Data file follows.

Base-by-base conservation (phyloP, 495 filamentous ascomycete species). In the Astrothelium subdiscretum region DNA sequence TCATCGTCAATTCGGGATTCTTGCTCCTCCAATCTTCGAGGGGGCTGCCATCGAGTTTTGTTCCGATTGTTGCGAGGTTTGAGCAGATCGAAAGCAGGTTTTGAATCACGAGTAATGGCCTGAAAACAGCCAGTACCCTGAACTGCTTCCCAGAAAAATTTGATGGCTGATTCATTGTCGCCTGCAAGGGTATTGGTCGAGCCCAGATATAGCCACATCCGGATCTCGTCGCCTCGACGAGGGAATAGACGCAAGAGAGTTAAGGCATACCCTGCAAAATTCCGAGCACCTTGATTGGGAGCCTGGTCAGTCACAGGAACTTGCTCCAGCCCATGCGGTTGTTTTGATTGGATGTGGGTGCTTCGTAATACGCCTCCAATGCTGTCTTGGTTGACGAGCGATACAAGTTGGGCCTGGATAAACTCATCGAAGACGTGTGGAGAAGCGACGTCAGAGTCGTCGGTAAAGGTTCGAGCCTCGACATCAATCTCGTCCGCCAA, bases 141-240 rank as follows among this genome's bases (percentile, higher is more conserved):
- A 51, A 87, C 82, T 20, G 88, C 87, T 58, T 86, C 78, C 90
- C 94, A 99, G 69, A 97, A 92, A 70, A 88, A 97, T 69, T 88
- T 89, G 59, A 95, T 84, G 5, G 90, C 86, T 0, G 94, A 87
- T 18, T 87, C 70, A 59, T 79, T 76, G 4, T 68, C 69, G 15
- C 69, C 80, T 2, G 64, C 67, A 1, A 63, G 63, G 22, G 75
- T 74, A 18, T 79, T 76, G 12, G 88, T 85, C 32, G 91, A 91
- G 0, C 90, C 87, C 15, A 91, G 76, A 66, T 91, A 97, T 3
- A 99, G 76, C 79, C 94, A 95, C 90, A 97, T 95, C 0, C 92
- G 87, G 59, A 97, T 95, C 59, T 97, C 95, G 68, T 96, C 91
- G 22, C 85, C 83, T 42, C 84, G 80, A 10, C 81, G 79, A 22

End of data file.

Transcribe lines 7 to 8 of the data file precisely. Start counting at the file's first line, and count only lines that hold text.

- T 74, A 18, T 79, T 76, G 12, G 88, T 85, C 32, G 91, A 91
- G 0, C 90, C 87, C 15, A 91, G 76, A 66, T 91, A 97, T 3